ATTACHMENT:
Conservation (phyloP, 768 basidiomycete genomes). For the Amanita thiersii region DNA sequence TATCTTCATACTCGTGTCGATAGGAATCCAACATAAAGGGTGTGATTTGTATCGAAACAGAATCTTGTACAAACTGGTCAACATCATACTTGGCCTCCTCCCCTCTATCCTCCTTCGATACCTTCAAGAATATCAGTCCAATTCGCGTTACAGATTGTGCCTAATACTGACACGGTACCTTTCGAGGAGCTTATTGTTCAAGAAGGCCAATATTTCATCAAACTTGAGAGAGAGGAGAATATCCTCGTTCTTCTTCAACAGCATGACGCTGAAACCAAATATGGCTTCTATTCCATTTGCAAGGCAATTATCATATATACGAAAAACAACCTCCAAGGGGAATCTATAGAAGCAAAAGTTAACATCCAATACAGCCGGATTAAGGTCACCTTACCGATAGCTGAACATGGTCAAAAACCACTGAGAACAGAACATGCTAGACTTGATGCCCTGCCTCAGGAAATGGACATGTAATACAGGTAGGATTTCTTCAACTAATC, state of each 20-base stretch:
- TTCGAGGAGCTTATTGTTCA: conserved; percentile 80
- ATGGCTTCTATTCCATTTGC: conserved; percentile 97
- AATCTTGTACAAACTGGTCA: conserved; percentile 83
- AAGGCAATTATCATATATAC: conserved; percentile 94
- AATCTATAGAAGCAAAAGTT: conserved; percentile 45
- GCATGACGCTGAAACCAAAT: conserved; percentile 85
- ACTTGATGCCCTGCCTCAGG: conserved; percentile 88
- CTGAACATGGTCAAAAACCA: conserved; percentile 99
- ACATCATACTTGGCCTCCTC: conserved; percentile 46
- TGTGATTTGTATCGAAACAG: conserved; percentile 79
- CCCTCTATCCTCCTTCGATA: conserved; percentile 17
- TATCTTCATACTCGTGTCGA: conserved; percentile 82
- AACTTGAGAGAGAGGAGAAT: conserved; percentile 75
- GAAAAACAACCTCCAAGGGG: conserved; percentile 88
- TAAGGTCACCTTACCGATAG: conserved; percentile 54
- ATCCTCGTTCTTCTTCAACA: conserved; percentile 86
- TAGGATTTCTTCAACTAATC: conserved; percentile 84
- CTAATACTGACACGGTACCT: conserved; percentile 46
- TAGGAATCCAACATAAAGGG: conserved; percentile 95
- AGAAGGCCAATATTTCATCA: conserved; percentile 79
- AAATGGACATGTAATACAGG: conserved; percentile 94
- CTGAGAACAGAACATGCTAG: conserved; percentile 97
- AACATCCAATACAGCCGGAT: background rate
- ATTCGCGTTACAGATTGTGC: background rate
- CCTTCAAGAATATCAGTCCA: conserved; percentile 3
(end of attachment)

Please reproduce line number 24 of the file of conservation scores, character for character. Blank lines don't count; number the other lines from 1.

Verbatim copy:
- AACATCCAATACAGCCGGAT: background rate